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From there, we go on to Newbie’s First Day, with his new co-workers feeling him out while telegraphing their personalities in the most unsubtle way possible. I just felt like I’ve met all these people before, especially Isla and Tsukasa, only with different names and eye colors. Everyone comes off as a bland cypher.

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The uninspired characters aren’t the only problem, though they’re a big one (the impish Zack and tsundere Michiru are particularly grating). While this is the future and we see some futuristic cityscapes, the show doesn’t feel all that futuristic or special; there’s no awe or grandeur.

More importantly, I have a problem with their whole business of selling androids that are treated like family for nine years, then ceremoniously “terminated” by the team Tsukasa joins. Like…what the hell?

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I don’t doubt there’s money in such an enterprise, and maybe this is my early 21st century liddite-ism talking, but it just feels like the company is exploiting the grief or loneliness of their customers. The crassness is amplified by the generally cavalier attitudes and zany antics of the team members, the fact Tsukasa is sent into the field with zero training, and the fact that Isla fails about 90% of the time.

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The tonal dissonance of the show reaches its apex when Isla finally speaks form her own experience as an aging giftia to persuade the “grandmother” of Nina to sign the release form so they can “retrieve” her. I don’t say this often, but as well-performed and well-animated as it was, this tearful scene felt manipulative, after all the slapstick that preceded it. I was more weirded out by the macabre-ness of it all than moved.

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The seriousness of that scene is also undone when, in Tsukasa’s final scene with Isla in the car is a joke about her having to go potty. Har har. What with Tsukasa being just barely there as a character, and his so far arbitrary and unearned feelings for Isla, and the general discomfort I have with the whole 9-year android business, I believe it best to pass on this show. But I’ll watch another week or two to see if any of the issues I mentioned are remedied.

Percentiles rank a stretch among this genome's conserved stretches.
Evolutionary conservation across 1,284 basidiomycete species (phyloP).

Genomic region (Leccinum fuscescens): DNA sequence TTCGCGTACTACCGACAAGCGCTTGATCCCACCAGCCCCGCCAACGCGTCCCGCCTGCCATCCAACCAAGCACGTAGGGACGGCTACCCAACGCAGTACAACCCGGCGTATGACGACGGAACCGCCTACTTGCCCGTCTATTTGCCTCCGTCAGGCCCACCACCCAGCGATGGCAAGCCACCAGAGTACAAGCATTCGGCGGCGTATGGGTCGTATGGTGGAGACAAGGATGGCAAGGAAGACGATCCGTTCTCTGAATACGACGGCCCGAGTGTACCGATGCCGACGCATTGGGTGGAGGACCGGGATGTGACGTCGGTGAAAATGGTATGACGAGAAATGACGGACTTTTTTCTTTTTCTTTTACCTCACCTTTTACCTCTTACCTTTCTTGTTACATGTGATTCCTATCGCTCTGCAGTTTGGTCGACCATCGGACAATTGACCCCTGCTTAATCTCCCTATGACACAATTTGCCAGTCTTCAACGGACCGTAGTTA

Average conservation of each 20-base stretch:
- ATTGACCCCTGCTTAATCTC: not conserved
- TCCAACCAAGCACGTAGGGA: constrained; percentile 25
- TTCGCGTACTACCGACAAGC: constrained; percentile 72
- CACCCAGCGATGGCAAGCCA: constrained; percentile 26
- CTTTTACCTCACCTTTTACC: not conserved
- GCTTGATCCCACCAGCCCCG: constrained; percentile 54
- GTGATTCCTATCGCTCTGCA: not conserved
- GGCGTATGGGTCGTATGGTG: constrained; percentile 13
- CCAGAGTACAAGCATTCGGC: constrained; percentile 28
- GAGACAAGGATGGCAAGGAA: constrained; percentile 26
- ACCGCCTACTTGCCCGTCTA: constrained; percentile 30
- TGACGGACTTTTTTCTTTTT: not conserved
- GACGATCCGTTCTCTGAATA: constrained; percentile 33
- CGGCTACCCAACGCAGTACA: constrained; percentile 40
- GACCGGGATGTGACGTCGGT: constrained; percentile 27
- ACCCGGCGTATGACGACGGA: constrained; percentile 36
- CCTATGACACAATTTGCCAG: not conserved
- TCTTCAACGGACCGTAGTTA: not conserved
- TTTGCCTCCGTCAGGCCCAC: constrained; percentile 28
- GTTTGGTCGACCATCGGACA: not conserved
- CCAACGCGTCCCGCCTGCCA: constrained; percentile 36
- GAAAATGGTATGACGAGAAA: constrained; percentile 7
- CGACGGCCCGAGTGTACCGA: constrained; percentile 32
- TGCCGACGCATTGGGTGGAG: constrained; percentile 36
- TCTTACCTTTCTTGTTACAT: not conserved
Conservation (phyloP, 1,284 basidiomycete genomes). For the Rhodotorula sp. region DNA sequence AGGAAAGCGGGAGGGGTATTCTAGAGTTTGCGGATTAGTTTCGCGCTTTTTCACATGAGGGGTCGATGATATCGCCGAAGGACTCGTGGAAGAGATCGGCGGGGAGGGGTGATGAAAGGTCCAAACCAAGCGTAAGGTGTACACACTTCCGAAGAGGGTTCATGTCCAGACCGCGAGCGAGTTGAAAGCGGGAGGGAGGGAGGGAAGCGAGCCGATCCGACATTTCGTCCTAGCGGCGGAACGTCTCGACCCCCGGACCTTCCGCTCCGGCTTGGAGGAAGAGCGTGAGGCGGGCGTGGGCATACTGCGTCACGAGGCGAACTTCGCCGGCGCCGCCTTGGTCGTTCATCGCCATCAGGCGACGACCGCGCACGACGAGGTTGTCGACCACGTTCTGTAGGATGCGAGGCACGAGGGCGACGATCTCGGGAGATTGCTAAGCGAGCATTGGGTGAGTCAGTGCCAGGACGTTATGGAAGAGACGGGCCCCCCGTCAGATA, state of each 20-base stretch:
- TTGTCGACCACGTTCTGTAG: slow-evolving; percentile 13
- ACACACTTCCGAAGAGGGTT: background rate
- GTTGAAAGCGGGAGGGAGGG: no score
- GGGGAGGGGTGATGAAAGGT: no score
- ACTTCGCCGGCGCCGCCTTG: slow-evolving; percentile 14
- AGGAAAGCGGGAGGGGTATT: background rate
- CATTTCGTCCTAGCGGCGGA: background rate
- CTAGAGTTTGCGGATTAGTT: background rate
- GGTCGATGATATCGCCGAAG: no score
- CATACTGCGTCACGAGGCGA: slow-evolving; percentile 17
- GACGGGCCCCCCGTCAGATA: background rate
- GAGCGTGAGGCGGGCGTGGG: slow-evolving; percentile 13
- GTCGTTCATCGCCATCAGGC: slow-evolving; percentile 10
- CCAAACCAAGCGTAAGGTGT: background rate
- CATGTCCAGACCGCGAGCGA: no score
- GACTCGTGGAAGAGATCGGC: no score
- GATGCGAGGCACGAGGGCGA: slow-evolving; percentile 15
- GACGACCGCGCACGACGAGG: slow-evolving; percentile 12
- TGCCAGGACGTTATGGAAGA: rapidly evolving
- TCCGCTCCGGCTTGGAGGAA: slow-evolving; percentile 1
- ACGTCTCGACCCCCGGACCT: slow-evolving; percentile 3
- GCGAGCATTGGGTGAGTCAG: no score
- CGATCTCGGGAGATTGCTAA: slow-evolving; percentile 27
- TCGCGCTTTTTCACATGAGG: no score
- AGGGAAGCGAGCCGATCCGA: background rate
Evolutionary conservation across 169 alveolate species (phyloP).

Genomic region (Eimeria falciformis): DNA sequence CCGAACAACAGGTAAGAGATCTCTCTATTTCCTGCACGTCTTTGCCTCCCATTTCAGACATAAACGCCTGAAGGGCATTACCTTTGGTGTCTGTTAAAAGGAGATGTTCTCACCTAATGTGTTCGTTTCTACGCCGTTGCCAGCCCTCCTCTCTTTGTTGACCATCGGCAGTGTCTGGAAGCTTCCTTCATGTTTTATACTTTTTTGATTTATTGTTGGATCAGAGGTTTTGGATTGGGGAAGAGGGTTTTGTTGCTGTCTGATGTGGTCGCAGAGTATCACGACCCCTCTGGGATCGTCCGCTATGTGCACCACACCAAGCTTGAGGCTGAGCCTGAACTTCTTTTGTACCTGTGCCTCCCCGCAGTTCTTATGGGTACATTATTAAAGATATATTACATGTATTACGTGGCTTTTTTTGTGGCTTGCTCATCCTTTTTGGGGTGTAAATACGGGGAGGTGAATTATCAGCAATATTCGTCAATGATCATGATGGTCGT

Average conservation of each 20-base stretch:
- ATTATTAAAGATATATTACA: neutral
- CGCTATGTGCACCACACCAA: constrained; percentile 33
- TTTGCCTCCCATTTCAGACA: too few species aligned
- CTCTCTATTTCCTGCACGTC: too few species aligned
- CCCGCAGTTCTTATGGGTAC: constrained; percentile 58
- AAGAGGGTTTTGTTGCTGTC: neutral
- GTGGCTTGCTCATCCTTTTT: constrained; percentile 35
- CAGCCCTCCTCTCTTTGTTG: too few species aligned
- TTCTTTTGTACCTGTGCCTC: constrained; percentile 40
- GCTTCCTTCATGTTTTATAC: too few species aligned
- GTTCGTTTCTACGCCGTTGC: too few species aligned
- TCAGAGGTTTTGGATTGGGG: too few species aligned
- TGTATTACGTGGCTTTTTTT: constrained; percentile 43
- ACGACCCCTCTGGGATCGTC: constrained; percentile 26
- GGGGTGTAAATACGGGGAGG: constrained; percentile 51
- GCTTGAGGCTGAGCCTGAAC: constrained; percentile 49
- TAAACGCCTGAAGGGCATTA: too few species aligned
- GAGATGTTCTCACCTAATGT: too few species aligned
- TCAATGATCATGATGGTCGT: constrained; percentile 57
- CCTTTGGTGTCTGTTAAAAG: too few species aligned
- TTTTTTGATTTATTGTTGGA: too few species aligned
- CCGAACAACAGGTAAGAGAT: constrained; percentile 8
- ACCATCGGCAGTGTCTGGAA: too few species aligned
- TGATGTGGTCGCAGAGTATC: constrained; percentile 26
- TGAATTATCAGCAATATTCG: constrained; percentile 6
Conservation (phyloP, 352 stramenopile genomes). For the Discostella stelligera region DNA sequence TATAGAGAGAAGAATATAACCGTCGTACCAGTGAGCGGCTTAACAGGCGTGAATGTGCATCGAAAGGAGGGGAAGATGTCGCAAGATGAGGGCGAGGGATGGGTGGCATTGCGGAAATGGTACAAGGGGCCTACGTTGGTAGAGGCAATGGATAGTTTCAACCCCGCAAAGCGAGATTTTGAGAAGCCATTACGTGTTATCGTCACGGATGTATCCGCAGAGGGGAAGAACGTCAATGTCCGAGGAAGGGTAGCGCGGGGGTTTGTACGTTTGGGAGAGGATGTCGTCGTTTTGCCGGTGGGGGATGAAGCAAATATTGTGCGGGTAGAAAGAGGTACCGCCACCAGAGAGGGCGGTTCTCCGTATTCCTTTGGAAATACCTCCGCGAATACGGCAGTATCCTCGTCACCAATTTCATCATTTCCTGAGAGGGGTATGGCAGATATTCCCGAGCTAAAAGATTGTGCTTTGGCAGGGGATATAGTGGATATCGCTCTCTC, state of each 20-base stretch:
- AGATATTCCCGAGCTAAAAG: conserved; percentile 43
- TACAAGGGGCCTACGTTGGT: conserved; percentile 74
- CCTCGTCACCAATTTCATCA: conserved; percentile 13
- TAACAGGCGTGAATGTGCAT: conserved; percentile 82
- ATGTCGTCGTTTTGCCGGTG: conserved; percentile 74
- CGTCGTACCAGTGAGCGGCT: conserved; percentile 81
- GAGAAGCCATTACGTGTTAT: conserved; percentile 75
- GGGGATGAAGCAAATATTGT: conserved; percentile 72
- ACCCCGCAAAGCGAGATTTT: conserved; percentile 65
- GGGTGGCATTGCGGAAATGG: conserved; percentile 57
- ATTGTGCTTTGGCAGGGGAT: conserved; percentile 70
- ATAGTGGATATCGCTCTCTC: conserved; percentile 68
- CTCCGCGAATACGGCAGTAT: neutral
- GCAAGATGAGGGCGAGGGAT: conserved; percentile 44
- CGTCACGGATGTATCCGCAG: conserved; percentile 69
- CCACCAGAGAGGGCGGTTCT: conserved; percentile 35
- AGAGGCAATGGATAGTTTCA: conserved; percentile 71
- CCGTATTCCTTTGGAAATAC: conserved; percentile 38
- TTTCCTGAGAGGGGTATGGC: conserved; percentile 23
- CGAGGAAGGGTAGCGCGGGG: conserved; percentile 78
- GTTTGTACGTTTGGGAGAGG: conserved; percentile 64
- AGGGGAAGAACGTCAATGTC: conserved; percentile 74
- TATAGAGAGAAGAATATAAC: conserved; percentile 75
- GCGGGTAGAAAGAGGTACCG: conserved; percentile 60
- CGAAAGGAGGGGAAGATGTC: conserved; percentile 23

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Fate / stay night: Unlimited Blade Works – 13

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When UBW’s first season wrapped three months ago, things were in a very bad way, and they only get worse this week, although from one perspective, perhaps it’s best that what happened happened for the sake of moving forward.

That may not quite explain why Saber is in such a suggestive position with the back of her gown hiked up, but that’s a small detail; suffice it to say she’s trying to fight Caster. She’s not yet a full thrall, but she has to fight her own body to resist.

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With Shirou no longer Saber’s Master, and still recovering from his severe wounds, this first episode back is full of doubt and dread, with the feeling that everything is high up in the air…and extremely breakable, so when it all comes down it will shatter. But that hopelessness only goes so far. We know Shirou will make a comeback in some form or another, it’s only a question of where and when.

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That where and when is decidedly not here and now, but Shirou still can’t keep his nose out of Holy Grail business. Which is just as well, as we find out later.

The moment Rin mentioned part of why she was going after Caster now was so that she could restore Saber to Shirou and thus restore their alliance, I knew Archer would have some misgivings about such a plan. What I didn’t expect is that those misgivings would be strong enough for him to straight-up betray Rin and join Caster.

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To be fair, Archer is a super-pragmatic guy who follows strength and goes with the odds, not ideals or hope or emotion. Rin’s motivations stunk of all three. He also warned her several times whether she really wanted to visit Caster, perhaps knowing what he’d do when they did. The fact he’s pieced together the fact she’s the famed, peerless Princess Medea made that choice all the easier.

Still, Archer’s still a billowing billowing dickweed for turning his cloak on Rin, especially in the middle of their battle. Yet, rather than allow Caster to finish Rin and Shirou (who leapt out from the shadows to save her), he makes their survival a condition of him joining her.

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Why the sentimentality all of a sudden? Aren’t the weak useless? Perhaps part of him hopes Rin will come back stronger than ever to wrest him from Caster’s grip…even if he knows she’ll never forgive him for this. Rin, for her part, promises she’ll do just that.

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Now that Rin and Shirou are in the same boat. It looks as if the two could be walking home as if they’d simply stayed at school late doing club activities, rather than walking away from their captive servants; one taken against her will, one who went over willingly. They lost the big game, having come up a bit short, but they’re still alive, and not out of it yet. Shirou insists the best thing to do is to go home, rest, and formulate their next move.

When Rin asks Shirou why he went into that church with that injury, he tells her how her raw emotional wounds must hurt far more than his shoulder, and promises she can whine and gripe about it all she wants when they get home, and he’ll listen gladly; a gesture that moves her to tears.